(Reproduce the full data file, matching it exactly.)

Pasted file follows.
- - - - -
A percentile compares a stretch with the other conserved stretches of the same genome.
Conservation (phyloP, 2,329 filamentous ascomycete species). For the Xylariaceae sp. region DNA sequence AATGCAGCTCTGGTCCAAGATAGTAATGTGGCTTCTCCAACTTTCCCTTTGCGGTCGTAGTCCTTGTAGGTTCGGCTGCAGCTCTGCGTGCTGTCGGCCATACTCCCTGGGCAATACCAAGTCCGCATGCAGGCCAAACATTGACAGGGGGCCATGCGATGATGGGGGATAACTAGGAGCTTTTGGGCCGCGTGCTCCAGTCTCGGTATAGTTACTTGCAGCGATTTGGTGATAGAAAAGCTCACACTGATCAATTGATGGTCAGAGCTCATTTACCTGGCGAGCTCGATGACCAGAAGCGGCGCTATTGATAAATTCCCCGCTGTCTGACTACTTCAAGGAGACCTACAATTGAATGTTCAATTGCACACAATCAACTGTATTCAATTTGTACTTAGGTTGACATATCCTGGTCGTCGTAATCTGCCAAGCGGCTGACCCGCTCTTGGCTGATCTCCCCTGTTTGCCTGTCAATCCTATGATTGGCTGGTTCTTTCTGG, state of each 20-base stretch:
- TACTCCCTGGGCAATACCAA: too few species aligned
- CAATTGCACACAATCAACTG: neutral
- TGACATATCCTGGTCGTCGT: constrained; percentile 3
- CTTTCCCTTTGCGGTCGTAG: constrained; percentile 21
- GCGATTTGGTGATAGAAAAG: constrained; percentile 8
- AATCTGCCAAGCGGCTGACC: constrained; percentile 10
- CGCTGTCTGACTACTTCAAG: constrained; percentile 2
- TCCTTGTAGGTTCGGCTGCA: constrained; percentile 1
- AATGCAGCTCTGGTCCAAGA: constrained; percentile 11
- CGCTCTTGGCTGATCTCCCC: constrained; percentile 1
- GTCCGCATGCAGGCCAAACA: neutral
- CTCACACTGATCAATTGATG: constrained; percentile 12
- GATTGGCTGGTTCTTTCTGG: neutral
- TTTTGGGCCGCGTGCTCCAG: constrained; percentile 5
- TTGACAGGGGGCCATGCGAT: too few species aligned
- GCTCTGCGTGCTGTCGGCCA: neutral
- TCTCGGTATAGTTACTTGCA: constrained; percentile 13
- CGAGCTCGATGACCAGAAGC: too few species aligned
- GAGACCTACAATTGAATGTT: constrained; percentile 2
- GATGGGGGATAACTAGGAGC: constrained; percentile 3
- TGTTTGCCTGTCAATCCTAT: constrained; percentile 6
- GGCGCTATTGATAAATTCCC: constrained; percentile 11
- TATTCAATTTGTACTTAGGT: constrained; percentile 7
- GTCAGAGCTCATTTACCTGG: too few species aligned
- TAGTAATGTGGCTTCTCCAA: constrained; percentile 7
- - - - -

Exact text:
A percentile compares a stretch with the other conserved stretches of the same genome.
Conservation (phyloP, 2,329 filamentous ascomycete species). For the Xylariaceae sp. region DNA sequence AATGCAGCTCTGGTCCAAGATAGTAATGTGGCTTCTCCAACTTTCCCTTTGCGGTCGTAGTCCTTGTAGGTTCGGCTGCAGCTCTGCGTGCTGTCGGCCATACTCCCTGGGCAATACCAAGTCCGCATGCAGGCCAAACATTGACAGGGGGCCATGCGATGATGGGGGATAACTAGGAGCTTTTGGGCCGCGTGCTCCAGTCTCGGTATAGTTACTTGCAGCGATTTGGTGATAGAAAAGCTCACACTGATCAATTGATGGTCAGAGCTCATTTACCTGGCGAGCTCGATGACCAGAAGCGGCGCTATTGATAAATTCCCCGCTGTCTGACTACTTCAAGGAGACCTACAATTGAATGTTCAATTGCACACAATCAACTGTATTCAATTTGTACTTAGGTTGACATATCCTGGTCGTCGTAATCTGCCAAGCGGCTGACCCGCTCTTGGCTGATCTCCCCTGTTTGCCTGTCAATCCTATGATTGGCTGGTTCTTTCTGG, state of each 20-base stretch:
- TACTCCCTGGGCAATACCAA: too few species aligned
- CAATTGCACACAATCAACTG: neutral
- TGACATATCCTGGTCGTCGT: constrained; percentile 3
- CTTTCCCTTTGCGGTCGTAG: constrained; percentile 21
- GCGATTTGGTGATAGAAAAG: constrained; percentile 8
- AATCTGCCAAGCGGCTGACC: constrained; percentile 10
- CGCTGTCTGACTACTTCAAG: constrained; percentile 2
- TCCTTGTAGGTTCGGCTGCA: constrained; percentile 1
- AATGCAGCTCTGGTCCAAGA: constrained; percentile 11
- CGCTCTTGGCTGATCTCCCC: constrained; percentile 1
- GTCCGCATGCAGGCCAAACA: neutral
- CTCACACTGATCAATTGATG: constrained; percentile 12
- GATTGGCTGGTTCTTTCTGG: neutral
- TTTTGGGCCGCGTGCTCCAG: constrained; percentile 5
- TTGACAGGGGGCCATGCGAT: too few species aligned
- GCTCTGCGTGCTGTCGGCCA: neutral
- TCTCGGTATAGTTACTTGCA: constrained; percentile 13
- CGAGCTCGATGACCAGAAGC: too few species aligned
- GAGACCTACAATTGAATGTT: constrained; percentile 2
- GATGGGGGATAACTAGGAGC: constrained; percentile 3
- TGTTTGCCTGTCAATCCTAT: constrained; percentile 6
- GGCGCTATTGATAAATTCCC: constrained; percentile 11
- TATTCAATTTGTACTTAGGT: constrained; percentile 7
- GTCAGAGCTCATTTACCTGG: too few species aligned
- TAGTAATGTGGCTTCTCCAA: constrained; percentile 7